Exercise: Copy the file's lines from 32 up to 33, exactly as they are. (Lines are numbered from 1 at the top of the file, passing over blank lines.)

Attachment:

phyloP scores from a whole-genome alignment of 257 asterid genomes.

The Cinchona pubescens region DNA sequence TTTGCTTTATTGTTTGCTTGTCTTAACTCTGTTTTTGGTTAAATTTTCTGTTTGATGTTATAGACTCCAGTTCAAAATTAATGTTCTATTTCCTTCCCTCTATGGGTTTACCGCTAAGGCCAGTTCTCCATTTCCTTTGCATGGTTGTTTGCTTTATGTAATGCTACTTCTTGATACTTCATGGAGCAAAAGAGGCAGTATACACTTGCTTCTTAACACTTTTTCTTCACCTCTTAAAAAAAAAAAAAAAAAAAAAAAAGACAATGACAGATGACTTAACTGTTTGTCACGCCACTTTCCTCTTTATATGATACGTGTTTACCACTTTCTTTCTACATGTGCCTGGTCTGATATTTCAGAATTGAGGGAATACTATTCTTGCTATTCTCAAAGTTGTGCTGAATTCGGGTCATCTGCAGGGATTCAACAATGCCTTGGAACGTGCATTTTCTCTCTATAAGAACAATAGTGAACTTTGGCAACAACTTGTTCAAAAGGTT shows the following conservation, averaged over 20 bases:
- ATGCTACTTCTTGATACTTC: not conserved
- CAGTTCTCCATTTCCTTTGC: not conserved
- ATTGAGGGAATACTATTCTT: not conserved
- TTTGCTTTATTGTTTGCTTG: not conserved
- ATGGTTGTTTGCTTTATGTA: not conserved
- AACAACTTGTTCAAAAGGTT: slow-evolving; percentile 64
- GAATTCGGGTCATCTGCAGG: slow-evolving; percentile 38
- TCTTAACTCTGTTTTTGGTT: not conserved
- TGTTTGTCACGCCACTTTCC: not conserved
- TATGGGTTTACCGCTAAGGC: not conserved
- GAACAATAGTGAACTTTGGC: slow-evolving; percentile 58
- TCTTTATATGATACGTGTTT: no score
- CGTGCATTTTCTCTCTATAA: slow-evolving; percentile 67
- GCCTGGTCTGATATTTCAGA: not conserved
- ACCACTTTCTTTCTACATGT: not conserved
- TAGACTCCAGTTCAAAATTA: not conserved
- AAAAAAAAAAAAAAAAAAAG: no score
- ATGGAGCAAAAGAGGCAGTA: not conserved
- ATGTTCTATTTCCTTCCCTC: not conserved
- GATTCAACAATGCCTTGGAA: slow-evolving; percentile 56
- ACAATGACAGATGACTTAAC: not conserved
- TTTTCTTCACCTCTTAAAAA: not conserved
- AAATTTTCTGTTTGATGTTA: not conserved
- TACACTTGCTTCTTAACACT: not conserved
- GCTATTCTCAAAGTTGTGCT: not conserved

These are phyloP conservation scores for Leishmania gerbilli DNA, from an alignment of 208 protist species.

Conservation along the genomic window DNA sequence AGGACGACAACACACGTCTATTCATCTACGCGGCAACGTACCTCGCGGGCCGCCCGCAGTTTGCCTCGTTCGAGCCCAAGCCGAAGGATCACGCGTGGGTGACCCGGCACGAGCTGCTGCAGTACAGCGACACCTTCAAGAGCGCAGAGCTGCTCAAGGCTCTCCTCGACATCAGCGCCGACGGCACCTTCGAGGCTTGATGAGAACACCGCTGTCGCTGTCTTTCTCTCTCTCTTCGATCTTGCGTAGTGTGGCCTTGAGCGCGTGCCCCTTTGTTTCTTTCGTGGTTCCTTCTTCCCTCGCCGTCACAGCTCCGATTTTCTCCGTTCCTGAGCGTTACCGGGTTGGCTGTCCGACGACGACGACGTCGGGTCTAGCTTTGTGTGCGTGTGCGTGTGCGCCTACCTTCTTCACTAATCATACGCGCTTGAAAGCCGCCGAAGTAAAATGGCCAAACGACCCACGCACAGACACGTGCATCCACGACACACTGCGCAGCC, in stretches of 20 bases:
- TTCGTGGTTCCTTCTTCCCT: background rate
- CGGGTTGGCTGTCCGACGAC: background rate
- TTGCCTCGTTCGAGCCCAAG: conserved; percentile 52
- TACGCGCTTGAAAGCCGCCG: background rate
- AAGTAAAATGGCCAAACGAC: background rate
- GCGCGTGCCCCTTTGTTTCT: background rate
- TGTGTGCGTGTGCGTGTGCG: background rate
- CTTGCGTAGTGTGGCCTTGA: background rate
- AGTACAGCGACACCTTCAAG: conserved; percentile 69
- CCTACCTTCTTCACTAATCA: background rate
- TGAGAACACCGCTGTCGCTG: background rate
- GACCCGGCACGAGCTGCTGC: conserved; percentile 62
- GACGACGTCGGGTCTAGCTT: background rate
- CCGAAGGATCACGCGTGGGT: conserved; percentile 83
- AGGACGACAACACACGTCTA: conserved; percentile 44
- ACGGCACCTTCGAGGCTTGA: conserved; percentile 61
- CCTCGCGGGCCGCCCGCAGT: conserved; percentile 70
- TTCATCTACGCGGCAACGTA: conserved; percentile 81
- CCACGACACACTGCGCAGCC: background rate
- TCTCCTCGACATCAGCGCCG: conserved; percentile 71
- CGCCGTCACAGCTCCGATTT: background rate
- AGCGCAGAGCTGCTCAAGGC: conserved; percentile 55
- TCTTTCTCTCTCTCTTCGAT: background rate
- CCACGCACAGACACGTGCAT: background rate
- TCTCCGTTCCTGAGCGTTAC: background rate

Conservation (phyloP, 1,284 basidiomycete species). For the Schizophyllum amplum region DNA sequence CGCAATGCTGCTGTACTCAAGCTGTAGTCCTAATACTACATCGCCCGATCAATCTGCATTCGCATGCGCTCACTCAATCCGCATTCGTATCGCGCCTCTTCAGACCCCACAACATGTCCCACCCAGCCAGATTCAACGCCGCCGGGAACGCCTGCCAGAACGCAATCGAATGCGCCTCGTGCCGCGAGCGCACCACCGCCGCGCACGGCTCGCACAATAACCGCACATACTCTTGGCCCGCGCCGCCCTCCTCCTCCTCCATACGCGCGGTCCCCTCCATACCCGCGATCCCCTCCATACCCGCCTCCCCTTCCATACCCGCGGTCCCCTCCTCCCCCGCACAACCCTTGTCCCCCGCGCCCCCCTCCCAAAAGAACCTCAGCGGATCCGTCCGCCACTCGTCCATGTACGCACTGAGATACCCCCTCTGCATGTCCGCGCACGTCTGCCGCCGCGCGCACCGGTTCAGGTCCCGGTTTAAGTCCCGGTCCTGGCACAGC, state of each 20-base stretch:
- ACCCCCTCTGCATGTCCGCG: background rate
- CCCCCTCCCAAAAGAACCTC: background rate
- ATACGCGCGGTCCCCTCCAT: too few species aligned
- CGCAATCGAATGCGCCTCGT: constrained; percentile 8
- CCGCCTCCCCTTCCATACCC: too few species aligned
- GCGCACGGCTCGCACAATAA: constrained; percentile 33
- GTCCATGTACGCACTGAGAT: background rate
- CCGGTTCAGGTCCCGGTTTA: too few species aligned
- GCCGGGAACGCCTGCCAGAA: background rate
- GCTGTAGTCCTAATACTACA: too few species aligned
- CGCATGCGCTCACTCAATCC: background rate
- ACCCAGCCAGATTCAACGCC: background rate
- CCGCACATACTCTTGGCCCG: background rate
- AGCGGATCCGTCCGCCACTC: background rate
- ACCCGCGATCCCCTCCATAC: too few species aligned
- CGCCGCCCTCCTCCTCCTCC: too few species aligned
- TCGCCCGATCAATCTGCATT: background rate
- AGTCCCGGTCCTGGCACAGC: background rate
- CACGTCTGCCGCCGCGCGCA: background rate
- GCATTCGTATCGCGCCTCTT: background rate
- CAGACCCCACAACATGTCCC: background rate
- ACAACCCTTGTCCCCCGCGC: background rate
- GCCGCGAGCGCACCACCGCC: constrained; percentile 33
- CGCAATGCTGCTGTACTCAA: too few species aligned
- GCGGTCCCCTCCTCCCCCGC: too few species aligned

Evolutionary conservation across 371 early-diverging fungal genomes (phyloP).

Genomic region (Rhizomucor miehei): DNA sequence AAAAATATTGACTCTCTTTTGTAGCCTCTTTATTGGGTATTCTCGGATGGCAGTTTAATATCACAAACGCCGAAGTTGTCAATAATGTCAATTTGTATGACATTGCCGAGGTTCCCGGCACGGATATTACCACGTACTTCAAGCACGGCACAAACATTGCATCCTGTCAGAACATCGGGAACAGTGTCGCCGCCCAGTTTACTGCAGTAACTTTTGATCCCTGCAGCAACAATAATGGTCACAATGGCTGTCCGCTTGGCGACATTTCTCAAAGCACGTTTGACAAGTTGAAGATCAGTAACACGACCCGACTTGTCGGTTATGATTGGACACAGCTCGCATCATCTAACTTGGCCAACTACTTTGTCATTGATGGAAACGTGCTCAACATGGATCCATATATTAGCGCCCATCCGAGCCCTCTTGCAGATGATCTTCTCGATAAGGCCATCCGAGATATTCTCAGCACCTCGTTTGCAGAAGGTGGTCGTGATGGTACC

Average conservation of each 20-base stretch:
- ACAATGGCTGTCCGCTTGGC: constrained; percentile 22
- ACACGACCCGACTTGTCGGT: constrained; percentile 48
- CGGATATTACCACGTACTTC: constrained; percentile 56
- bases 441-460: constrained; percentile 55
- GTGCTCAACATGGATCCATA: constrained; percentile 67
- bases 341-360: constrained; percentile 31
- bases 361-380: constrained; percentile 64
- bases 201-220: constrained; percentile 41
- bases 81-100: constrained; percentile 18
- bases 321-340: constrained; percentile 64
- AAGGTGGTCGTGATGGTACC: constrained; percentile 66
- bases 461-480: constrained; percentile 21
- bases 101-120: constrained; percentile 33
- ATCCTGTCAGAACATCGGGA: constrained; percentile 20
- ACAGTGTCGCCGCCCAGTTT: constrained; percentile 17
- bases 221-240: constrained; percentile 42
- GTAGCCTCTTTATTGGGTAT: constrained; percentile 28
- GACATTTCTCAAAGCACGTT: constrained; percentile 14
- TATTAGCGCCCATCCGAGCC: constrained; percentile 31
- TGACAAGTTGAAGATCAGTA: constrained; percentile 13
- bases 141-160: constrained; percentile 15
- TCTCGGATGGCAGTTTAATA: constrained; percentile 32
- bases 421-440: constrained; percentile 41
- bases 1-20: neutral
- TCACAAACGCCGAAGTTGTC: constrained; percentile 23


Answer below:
- TTGCCTCGTTCGAGCCCAAG: conserved; percentile 52
- TACGCGCTTGAAAGCCGCCG: background rate